100% Pure Pumpkin


1 C oil (I use canola)
1 small container applesauce (about 1/4C)
1 C sugar
1 15 oz can of pumpkin (not the pumpkin for pies!!!)
4 eggs

2 C GF Flour (I use Better Batter GF flour)
2 tsp baking powder
1 tsp baking soda
1 tsp cinnamon
1 tsp salt

Preheat oven to 350 degrees.  Mix the first five ingredients well.  Then add the remaining ingredients and mix.  Place in an UNGREASED 9x13 baking dish.  Cook time is approximately 40-45 minutes.

Monday, November 7, 2011

In Memory of Nan

Today was a beautiful autumn day.  We were blessed with a clear, vibrant blue sky without a cloud in sight, temps above normal, and with leaves that were bright shades of orange, yellow and red.  I could hear birds chirping in the trees enjoying one of the last warm days we may have before winter sets in.  I spent a lot of time outside today, gazing up at the sky trying to find that peace that I so desperately was looking for.  My thoughts were with my family three hours away and once again I was wishing I could be with them but knew other obligations were keeping me away.  As I sat on my front porch taking in the beautiful day I thought about how my grandmother would have loved today.  I could imagine her out in her yard just a few years ago raking away, trying to win the never ending battle against the dropping leaves.  She had a big yard graced with lots of trees and lots of flowers and I do believe it was her pride and glory.  She kept it immaculate until the last couple of years when her arthritis got too bad for her to do the work and then she had to hire someone to help.  As a kid I pitched in many a time to help rake the leaves or mow the grass.  I can assure you that our work was probably never considered "good enough" but I get that now.  When you have a passion about something, you like for it to be done a certain way and to look a certain way and the only way for it to be done right is for you to do it yourself.  I suppose I get a little bit of that from her.

Nan was born on Christmas eve and would have been 92 years old this year.  On this beautiful day, she has been called home to be with our Heavenly Father.  She was blessed with good health and was able to live on her own until 11 months ago when a bout of pneumonia and chronic kidney insufficiency kept her in the hospital and finally caused her to be moved to a nursing home.  I think being a little cantankerous also helped Nan stay healthy and at home for 91 years.  If that's the case then I'm sure I might make it that long, too.  At least I'm honest about it.  Instead of focusing on the past 11 months I would prefer to remember the good times and would like to share some of those with you.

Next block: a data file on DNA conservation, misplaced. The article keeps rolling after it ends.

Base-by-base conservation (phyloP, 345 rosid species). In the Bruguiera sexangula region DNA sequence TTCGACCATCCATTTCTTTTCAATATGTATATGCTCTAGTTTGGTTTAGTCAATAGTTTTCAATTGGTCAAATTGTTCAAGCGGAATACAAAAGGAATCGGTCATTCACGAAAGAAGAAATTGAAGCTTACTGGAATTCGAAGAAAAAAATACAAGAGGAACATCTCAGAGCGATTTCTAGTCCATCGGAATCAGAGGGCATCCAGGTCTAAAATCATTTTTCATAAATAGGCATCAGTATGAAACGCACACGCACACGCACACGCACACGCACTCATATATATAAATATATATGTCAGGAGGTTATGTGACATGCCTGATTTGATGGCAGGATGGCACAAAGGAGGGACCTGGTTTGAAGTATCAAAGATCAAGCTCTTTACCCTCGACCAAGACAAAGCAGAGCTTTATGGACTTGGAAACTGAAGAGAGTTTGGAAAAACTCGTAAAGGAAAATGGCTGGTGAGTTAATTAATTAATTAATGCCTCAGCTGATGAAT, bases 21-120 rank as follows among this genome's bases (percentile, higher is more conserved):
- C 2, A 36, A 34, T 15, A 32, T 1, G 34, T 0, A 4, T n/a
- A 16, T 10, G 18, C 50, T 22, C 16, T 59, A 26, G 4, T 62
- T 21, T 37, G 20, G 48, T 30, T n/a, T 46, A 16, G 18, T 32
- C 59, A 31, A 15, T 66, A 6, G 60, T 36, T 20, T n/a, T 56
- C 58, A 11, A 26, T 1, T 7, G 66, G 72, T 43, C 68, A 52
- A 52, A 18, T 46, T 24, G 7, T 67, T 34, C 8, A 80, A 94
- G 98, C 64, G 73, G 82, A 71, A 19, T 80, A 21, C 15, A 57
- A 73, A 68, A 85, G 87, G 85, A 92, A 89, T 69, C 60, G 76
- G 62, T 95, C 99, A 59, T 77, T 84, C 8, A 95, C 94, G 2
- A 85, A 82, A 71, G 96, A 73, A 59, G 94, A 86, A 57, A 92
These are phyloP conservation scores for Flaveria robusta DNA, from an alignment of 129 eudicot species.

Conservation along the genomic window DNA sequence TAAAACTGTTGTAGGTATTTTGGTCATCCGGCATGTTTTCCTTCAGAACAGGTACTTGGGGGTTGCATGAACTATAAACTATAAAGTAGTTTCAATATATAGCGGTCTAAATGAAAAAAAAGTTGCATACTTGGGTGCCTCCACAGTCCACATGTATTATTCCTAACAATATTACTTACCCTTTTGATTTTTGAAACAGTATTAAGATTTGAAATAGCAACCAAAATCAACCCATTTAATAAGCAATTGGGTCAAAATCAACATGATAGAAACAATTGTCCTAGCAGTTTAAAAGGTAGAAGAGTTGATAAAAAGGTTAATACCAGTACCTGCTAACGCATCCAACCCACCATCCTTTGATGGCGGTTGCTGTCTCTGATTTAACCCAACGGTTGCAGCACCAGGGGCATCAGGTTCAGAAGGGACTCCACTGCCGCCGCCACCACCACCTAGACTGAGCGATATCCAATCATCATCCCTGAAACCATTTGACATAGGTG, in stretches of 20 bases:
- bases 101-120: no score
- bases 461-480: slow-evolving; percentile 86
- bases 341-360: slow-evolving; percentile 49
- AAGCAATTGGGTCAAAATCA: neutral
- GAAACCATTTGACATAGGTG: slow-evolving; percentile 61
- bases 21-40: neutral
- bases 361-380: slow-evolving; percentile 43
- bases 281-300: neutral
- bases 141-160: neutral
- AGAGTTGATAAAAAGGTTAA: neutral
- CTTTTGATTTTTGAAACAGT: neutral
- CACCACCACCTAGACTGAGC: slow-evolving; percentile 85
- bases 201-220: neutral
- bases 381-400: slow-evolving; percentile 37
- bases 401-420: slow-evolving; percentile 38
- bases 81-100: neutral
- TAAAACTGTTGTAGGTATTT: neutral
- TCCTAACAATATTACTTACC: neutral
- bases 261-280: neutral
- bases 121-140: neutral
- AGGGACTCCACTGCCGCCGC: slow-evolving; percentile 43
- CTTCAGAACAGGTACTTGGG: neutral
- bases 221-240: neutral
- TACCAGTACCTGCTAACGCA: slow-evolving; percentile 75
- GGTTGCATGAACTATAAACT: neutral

Celebrating Christmas and Nan's birthday
with my sis, nephew, Grey, and Mom

I grew up next door to Nan and I wished my kids could do the same.  Parents love and discipline you but grandparents are there to spoil you rotten, to take your side when nobody else will, and to make you some homemade biscuits whenever you want.  Nan made the lightest, fluffiest biscuits ever.  I loved to sit on her kitchen chair which I do believe was a 1950’s version w/ a pullout step at the bottom.  Her kitchen was also circa 1950s and never changed and I loved that about it.  There’s something comforting about things remaining the same when everything else in the world seems to change with lightening speed.  Anyhow, back to the chair...it always sat at the end of her kitchen counter and I always sat on it.  She had a small wooden bowl that she would sift some flour into, add some sweet milk and some egg, maybe some lard??? and then mix it all up with her knuckles.  I can’t tell you how many times I watched her do this but never really figured out how she made them all so perfect--perfectly round, perfectly smooth, and perfectly dusted with a light layer of flour.  When they were almost done she would take them out of the oven and butter the tops so that they would brown.  Then when they were finally done and ready to eat Nan would slice them open and put a nice pat of butter in the middle and it would be perfectly melted when I bit into it.  When I went off to college and later moved out of state, Nan would always send me back off with a fresh batch of biscuits.  This has to be my sweetest, most fond memory and the one experience I have probably missed the most over the last couple of years.